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At the end of 2006, China had 300,000 health institutions, including 59,000 general hospitals and health centers, 3,006 maternity and child-care institutions, and 1,404 specialized health institutions. The number of epidemic disease prevention centers (stations) stood at 3,587 and that of health monitoring institutions came to 2,256. There were 4.525 million health workers in the country, consisting of 1.97 million practicing doctors and assistant practicing doctors and 1.386 million certified nurses. The number of beds in general hospitals and health centers stood at 3.216 million. The number of township health centers stood at 40,000, with 680,000 beds and a staff of 857,000. Throughout the year, 3.489 million people were infected by Class-A or B infectious diseases, with 10,623 reported deaths. The incidence rate was 266.84 per 100,000 and the mortality rate was 0.81 per 100,000. Across the country, 1,451 counties (cities and districts) established the new cooperative medical care system on a pilot basis, accounting for 50.7 percent of the country's total counties (cities and districts), and covering 410 million farmers, with a participation rate of 80.5 percent.

China has a long way to go to reform the medical system.

Prevention and Control of Major Diseases

In 2006, the State Council promulgated the Regulations on AIDS Prevention and Control, providing a legal guarantee for the work. The prevention and control of major infectious diseases such as AIDS, tuberculosis, snail fever and hepatitis B have been listed in the outlines of the country's 11th Five-Year Plan for Social and Economic Development (2006-10).

Great strides were made in the building of a nationwide information network on infectious diseases and public health incidents in the year, which remarkably raised the efficiency of infectious disease prevention and control. Throughout China, 93 percent of general hospitals above the county level and 70 percent of township health centers are now able to report outbreaks of infectious diseases and public health incidents directly to health authorities via the Internet.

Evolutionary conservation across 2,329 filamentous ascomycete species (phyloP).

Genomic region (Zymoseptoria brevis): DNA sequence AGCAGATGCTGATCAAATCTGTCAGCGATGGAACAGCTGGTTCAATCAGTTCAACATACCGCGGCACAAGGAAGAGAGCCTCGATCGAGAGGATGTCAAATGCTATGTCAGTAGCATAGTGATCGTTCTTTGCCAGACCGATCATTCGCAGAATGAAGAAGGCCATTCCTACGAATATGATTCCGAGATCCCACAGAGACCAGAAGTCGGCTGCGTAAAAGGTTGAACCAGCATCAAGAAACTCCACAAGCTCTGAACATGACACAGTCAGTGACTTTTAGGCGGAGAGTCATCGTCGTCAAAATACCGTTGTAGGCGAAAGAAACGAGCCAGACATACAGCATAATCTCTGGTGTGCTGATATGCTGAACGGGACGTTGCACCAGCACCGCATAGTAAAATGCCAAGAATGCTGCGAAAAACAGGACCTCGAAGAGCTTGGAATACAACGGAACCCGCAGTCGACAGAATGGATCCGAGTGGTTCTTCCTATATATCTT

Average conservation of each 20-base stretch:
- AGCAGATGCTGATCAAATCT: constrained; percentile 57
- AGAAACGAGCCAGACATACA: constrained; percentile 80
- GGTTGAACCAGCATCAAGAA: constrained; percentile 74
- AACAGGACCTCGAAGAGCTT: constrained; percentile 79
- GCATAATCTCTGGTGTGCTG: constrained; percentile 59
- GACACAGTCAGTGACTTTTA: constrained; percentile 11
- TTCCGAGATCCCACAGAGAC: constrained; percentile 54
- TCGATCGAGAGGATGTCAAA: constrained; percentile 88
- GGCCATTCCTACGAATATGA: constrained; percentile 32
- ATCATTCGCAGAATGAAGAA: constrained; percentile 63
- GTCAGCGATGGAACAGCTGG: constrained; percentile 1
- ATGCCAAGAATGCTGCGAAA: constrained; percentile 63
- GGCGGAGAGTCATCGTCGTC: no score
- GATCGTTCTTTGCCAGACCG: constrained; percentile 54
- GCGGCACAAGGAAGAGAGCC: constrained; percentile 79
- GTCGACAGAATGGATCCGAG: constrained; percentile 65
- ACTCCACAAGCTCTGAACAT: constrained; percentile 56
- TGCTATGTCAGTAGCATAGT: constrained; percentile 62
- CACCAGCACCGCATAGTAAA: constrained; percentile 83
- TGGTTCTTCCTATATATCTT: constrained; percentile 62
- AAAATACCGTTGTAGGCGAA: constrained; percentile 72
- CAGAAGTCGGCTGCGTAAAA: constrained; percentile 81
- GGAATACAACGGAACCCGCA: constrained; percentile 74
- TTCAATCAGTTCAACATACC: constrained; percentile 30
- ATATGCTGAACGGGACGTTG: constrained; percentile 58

In 2006, health authorities enhanced efforts to prevent and treat such chronic diseases as high blood pressure, cardio- and cerebral-vascular diseases, diabetes and malignant tumor. Great progress was achieved to raise public awareness of health issues and expand the coverage of community-based health services.

Key Points of Medical Work in 2007

The Ministry of Health detailed key aspects of medical work in 2007 as: focusing on the building of a basic medical service system, promote the sound development of rural, community-based and public health services; deepen the reform of the medical system; enhance hospital management and improve the quality of medical workers; and reduce costs of medical services and provide patients with easier access to doctors.

First, the policy of prevention and control of major infectious diseases at the government's expense will be continued. In addition to HIV/AIDS, tuberculosis and snail fever, medications for leprosy that is of good therapeutic effect will also be given for free. Second, the building of the new rural cooperative medical care system will be accelerated. In 2007, the pilot program of this system will be expanded to cover more than 80 percent of the country's counties (cities and districts). Third, more efforts will be given to expand the coverage of the pilot program of the basic medical insurance for urban residents. Beginning from 2007, besides workers and staff members of enterprises and institutions, all other urban residents will be included in this system. The central finance will offer subsidies to needy urban residents in central and western regions who can hardly afford the required premiums. Fourth, more medical aid will be offered to both urban and rural residents. In 2007, the central finance will continue to increase input in the improvement of the rural medical aid system in central and west China. Efforts will also be made to steadily push forward the pilot program of urban medical aid and to promote the standardization and institutionalization of the medical aid work in both urban and rural areas to gradually enhance the level of related services. Fifth, support for the improvement of grassroots health care will be greatly enhanced. The goal is to train all medical workers in rural areas and urban communities by 2010, mainly at the expense of central and local governments. Sixth, the drive to revitalize traditional Chinese medicine will be pushed forward, with incremental support to the program of "prestigious doctors, departments and hospitals." Traditional Chinese medicine will be given a push in grassroots medical institutions, to bring into full play its unique advantages. At the same time, the supervision over food and drug sectors will also be enhanced.

In 2007, the central finance will allocate 31.276 billion yuan to the health care work, an increase of 14.536 billion yuan or 86.8 percent over that in 2006.

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